Daily Archives: July 7, 2012


Unsurprisingly, the doctor wasn’t worried about my head thingies that I brought up at my appointment yesterday. And that’s fine — I didn’t think that they were likely a problem. But I had to teach myself that part of taking care of myself is being proactive enough to go and ask the doctor when I think there’s something wrong. So it should go for physical health, and so it should go for mental health. He definitely wasn’t bothered to listen to my concern and express his opinion, so… can’t complain!

And now, back to doing nothing important, ’cause that’s important in and of itself. *nods firmly*


I’m here….

I’m still around. Just been kinda busy as of late. We got a new fridge on Thursday and everything seems to be catching up with me…. This week I have to try and get everything together for our vacation…. we leave on the 14.

Wiped out

This week has wiped me out, mentally and physically.  I stay on a knife’s edge between functionality and nonfunction, largely with the aid of the Five Medications:  Lithium, Lamectil, Seroquel, Ambien, Ativan.

When I lived in Israel, 2007-2010, I was down to 50 mg. of Lamectil daily: practically a homeopathic dose.  I was on Lithium when I moved there, but the dry heat makes it very easy to get dehydrated, and that can be lethal on Lithium.  So my shrink had me very slowly and carefully wean off of it, since I had been very stable for several years by then.  I found that I felt no different at all without it, so I had nearly a four year vacation from Lithium.

I attribute my stability to the wonderful network of friends and advisors I had in Israel.  I have never felt so loved and cared for.  For the first time in my life I felt that I had family.  Lots of family.  Where else in the world can you walk down the street on the evening of a holiday or the Sabbath and have people you hardly know invite you to come and share their festive meals?

I had several extended visits back to the States during that period of time, for a few weeks or a month, keeping tabs on my aging parents.  I am the only child, and they are getting precariously old and poorly functioning.  Usually these visits were precipitated by some crisis or other:  my father had a stroke;  my father had surgery.  My father.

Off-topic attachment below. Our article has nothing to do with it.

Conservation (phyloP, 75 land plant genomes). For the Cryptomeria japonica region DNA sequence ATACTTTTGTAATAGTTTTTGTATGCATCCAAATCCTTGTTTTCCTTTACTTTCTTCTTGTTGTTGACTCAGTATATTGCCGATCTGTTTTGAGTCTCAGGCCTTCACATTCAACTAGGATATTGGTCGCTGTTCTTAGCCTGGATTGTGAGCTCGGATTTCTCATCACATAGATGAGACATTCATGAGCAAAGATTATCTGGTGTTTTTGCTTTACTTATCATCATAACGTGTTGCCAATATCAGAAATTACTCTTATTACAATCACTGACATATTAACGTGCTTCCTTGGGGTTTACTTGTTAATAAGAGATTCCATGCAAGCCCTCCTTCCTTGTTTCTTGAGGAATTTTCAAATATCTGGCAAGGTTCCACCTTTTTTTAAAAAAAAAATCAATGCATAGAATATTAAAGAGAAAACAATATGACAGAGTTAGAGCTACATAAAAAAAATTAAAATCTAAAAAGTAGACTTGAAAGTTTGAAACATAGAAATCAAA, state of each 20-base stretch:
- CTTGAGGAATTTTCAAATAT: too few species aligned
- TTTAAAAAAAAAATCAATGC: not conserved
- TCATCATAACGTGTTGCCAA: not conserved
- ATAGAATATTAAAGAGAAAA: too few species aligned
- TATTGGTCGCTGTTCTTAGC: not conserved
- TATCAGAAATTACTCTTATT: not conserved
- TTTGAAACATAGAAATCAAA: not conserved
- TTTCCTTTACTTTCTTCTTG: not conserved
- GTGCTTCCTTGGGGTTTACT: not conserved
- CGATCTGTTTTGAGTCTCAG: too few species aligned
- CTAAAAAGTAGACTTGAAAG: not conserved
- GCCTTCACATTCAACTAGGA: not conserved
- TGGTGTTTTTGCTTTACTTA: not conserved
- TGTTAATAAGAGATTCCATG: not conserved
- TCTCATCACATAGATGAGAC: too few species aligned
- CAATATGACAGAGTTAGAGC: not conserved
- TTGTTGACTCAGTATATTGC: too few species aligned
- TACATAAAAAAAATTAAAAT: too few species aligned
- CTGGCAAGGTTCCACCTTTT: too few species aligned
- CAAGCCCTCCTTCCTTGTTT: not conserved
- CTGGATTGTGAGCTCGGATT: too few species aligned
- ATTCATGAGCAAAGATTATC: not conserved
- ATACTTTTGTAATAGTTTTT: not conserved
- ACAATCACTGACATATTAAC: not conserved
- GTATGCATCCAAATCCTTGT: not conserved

To say that my mother and I don’t get along would be a gross minimization.  The truth is, we are oil and water.  Actually we are more like gasoline and a match.  My mother knows how to devastate me with a look or a gesture.  Five seconds in her presence and I am once again a cowering child hiding under the covers hoping to become invisible to her rages.

I have lived my entire life trying to find ways to appease Mom, so that she would love me and not tear me apart with tooth and claw.  And wonder of wonders, none of it has worked more than briefly.

So each visit took its toll:  on one three week visit I became so depressed I had to go to Canada afterward for 30 rTMS (Repetitive Transcranial Magnetic Stimulation) treatments.  This is the best thing since sliced bread for treating major depression, PTSD, and a growing plethora of other neurological and neuropsychiatric disorders.  (I plan to write a future post about rTMS, so stay tuned.) Sliced bread or not, it’s really not what one wants to have to do in order to cope with a family visit.

In January, 2010, two months shy of my fourth anniversary of moving to Israel, I returned to the States on an open-ended visit, since my father’s health was declining rapidly and I wanted to spend as much time as possible with him before he became totally out of it.

I’m glad I did, as he is now at the stage of dementia where he is in another world most of the time.  He still recognizes people, but sleeps on and off all day, and can’t perform any tasks more complex than eating.  I am grateful that he’s still able to feed himself and do most of his activities of daily living.  I can see those decaying, too, though.  Soon he will be totally dependent on others.  It breaks my heart to watch it happening.

The price tag of my leaving my support system in Israel has been brutal.  In order to keep myself from going stark raving mad, I’ve had to work with my psychiatrist here to find a cocktail that will keep my bipolar stable while helping me to control the symptoms of PTSD that threaten to rage out of control every time my mother looks at me.

Sleep is a constant struggle.  Sleep is essential to the stabilization of bipolar disease.  In fact, one of my neuropsychiatrists treated hypomania or mixed episodes by inducing sleep for 24 hours.  It’s like hitting the reset button.  As we know, one of the huge bugaboos of PTSD is the eyes-wide-open-like-dinner-plates horrible sleep disorder.  So the combination of PTSD and BP is deadly.

Hence the addition of drugs:  more Lamectil.  Back on Lithium (hydrate, hydrate, hydrate).  Ambien for sleep, except that’s not enough to quell the PTSD horrors, so Seroquel to deliver the knockout punch.  Oh, and a benzo to keep the Mom jitters down to a dull roar.

Why do I do this to myself?

Copyright 2012 Laura P. Schulman all rights reserved